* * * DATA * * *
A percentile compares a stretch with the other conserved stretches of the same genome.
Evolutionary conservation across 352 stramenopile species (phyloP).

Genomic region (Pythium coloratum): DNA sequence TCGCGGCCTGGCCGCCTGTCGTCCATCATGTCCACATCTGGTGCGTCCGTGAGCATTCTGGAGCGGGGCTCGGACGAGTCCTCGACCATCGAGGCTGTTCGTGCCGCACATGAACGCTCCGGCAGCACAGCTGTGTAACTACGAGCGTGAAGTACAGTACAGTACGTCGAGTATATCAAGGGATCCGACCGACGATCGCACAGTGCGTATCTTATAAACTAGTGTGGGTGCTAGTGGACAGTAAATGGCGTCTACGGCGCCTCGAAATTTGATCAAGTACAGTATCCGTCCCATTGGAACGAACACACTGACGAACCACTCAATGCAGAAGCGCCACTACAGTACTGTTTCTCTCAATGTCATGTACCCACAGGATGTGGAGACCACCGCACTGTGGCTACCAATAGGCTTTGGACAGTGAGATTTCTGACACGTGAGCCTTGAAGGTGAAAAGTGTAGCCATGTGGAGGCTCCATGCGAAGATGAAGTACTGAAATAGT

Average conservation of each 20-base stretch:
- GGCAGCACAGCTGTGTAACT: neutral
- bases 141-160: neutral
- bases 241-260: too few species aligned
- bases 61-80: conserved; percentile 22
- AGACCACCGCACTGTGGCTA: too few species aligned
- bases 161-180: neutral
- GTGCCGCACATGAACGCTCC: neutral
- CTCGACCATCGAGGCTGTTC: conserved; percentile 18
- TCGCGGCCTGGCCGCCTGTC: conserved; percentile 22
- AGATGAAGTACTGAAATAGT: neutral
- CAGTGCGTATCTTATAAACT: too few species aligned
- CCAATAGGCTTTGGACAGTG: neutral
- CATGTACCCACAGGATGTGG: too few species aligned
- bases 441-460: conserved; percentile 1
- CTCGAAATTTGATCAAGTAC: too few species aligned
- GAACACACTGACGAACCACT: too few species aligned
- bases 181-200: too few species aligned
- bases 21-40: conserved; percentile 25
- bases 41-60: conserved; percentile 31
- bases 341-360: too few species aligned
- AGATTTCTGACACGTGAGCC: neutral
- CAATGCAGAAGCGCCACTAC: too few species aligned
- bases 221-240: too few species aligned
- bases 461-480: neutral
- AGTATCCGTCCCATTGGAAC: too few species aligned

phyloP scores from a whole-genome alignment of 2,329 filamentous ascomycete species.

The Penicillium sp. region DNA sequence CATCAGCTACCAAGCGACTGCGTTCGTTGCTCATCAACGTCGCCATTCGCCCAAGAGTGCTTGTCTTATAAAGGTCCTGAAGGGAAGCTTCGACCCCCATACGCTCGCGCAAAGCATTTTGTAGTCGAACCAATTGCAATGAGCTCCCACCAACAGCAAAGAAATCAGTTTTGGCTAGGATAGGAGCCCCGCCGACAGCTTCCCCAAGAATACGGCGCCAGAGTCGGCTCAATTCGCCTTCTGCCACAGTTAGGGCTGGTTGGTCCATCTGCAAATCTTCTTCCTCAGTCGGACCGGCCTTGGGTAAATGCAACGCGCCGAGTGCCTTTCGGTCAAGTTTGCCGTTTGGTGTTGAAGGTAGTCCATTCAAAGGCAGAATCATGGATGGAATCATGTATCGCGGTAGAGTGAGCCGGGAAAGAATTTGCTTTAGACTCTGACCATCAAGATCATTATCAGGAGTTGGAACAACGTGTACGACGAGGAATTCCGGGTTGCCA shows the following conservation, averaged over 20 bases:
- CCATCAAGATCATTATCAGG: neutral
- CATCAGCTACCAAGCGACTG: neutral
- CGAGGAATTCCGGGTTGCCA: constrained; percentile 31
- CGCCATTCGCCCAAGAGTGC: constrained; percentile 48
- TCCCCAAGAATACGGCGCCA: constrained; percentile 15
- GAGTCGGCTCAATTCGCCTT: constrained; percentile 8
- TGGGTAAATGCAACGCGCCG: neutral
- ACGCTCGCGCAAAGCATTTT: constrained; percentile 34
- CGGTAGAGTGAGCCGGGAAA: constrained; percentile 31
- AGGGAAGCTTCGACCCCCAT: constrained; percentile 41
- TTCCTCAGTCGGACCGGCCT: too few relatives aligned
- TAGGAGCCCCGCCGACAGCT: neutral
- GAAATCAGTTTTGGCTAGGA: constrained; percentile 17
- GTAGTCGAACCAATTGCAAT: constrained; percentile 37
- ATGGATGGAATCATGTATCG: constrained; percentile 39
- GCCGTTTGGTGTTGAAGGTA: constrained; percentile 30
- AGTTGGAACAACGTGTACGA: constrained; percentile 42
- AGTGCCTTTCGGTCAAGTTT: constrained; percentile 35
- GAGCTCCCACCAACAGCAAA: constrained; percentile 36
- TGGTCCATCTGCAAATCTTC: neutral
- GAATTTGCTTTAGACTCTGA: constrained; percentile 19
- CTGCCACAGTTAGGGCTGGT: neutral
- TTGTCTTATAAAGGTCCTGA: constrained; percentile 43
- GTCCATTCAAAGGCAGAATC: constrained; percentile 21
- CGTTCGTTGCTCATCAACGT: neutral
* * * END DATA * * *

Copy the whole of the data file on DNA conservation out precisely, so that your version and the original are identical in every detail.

A percentile compares a stretch with the other conserved stretches of the same genome.
Evolutionary conservation across 352 stramenopile species (phyloP).

Genomic region (Pythium coloratum): DNA sequence TCGCGGCCTGGCCGCCTGTCGTCCATCATGTCCACATCTGGTGCGTCCGTGAGCATTCTGGAGCGGGGCTCGGACGAGTCCTCGACCATCGAGGCTGTTCGTGCCGCACATGAACGCTCCGGCAGCACAGCTGTGTAACTACGAGCGTGAAGTACAGTACAGTACGTCGAGTATATCAAGGGATCCGACCGACGATCGCACAGTGCGTATCTTATAAACTAGTGTGGGTGCTAGTGGACAGTAAATGGCGTCTACGGCGCCTCGAAATTTGATCAAGTACAGTATCCGTCCCATTGGAACGAACACACTGACGAACCACTCAATGCAGAAGCGCCACTACAGTACTGTTTCTCTCAATGTCATGTACCCACAGGATGTGGAGACCACCGCACTGTGGCTACCAATAGGCTTTGGACAGTGAGATTTCTGACACGTGAGCCTTGAAGGTGAAAAGTGTAGCCATGTGGAGGCTCCATGCGAAGATGAAGTACTGAAATAGT

Average conservation of each 20-base stretch:
- GGCAGCACAGCTGTGTAACT: neutral
- bases 141-160: neutral
- bases 241-260: too few species aligned
- bases 61-80: conserved; percentile 22
- AGACCACCGCACTGTGGCTA: too few species aligned
- bases 161-180: neutral
- GTGCCGCACATGAACGCTCC: neutral
- CTCGACCATCGAGGCTGTTC: conserved; percentile 18
- TCGCGGCCTGGCCGCCTGTC: conserved; percentile 22
- AGATGAAGTACTGAAATAGT: neutral
- CAGTGCGTATCTTATAAACT: too few species aligned
- CCAATAGGCTTTGGACAGTG: neutral
- CATGTACCCACAGGATGTGG: too few species aligned
- bases 441-460: conserved; percentile 1
- CTCGAAATTTGATCAAGTAC: too few species aligned
- GAACACACTGACGAACCACT: too few species aligned
- bases 181-200: too few species aligned
- bases 21-40: conserved; percentile 25
- bases 41-60: conserved; percentile 31
- bases 341-360: too few species aligned
- AGATTTCTGACACGTGAGCC: neutral
- CAATGCAGAAGCGCCACTAC: too few species aligned
- bases 221-240: too few species aligned
- bases 461-480: neutral
- AGTATCCGTCCCATTGGAAC: too few species aligned

phyloP scores from a whole-genome alignment of 2,329 filamentous ascomycete species.

The Penicillium sp. region DNA sequence CATCAGCTACCAAGCGACTGCGTTCGTTGCTCATCAACGTCGCCATTCGCCCAAGAGTGCTTGTCTTATAAAGGTCCTGAAGGGAAGCTTCGACCCCCATACGCTCGCGCAAAGCATTTTGTAGTCGAACCAATTGCAATGAGCTCCCACCAACAGCAAAGAAATCAGTTTTGGCTAGGATAGGAGCCCCGCCGACAGCTTCCCCAAGAATACGGCGCCAGAGTCGGCTCAATTCGCCTTCTGCCACAGTTAGGGCTGGTTGGTCCATCTGCAAATCTTCTTCCTCAGTCGGACCGGCCTTGGGTAAATGCAACGCGCCGAGTGCCTTTCGGTCAAGTTTGCCGTTTGGTGTTGAAGGTAGTCCATTCAAAGGCAGAATCATGGATGGAATCATGTATCGCGGTAGAGTGAGCCGGGAAAGAATTTGCTTTAGACTCTGACCATCAAGATCATTATCAGGAGTTGGAACAACGTGTACGACGAGGAATTCCGGGTTGCCA shows the following conservation, averaged over 20 bases:
- CCATCAAGATCATTATCAGG: neutral
- CATCAGCTACCAAGCGACTG: neutral
- CGAGGAATTCCGGGTTGCCA: constrained; percentile 31
- CGCCATTCGCCCAAGAGTGC: constrained; percentile 48
- TCCCCAAGAATACGGCGCCA: constrained; percentile 15
- GAGTCGGCTCAATTCGCCTT: constrained; percentile 8
- TGGGTAAATGCAACGCGCCG: neutral
- ACGCTCGCGCAAAGCATTTT: constrained; percentile 34
- CGGTAGAGTGAGCCGGGAAA: constrained; percentile 31
- AGGGAAGCTTCGACCCCCAT: constrained; percentile 41
- TTCCTCAGTCGGACCGGCCT: too few relatives aligned
- TAGGAGCCCCGCCGACAGCT: neutral
- GAAATCAGTTTTGGCTAGGA: constrained; percentile 17
- GTAGTCGAACCAATTGCAAT: constrained; percentile 37
- ATGGATGGAATCATGTATCG: constrained; percentile 39
- GCCGTTTGGTGTTGAAGGTA: constrained; percentile 30
- AGTTGGAACAACGTGTACGA: constrained; percentile 42
- AGTGCCTTTCGGTCAAGTTT: constrained; percentile 35
- GAGCTCCCACCAACAGCAAA: constrained; percentile 36
- TGGTCCATCTGCAAATCTTC: neutral
- GAATTTGCTTTAGACTCTGA: constrained; percentile 19
- CTGCCACAGTTAGGGCTGGT: neutral
- TTGTCTTATAAAGGTCCTGA: constrained; percentile 43
- GTCCATTCAAAGGCAGAATC: constrained; percentile 21
- CGTTCGTTGCTCATCAACGT: neutral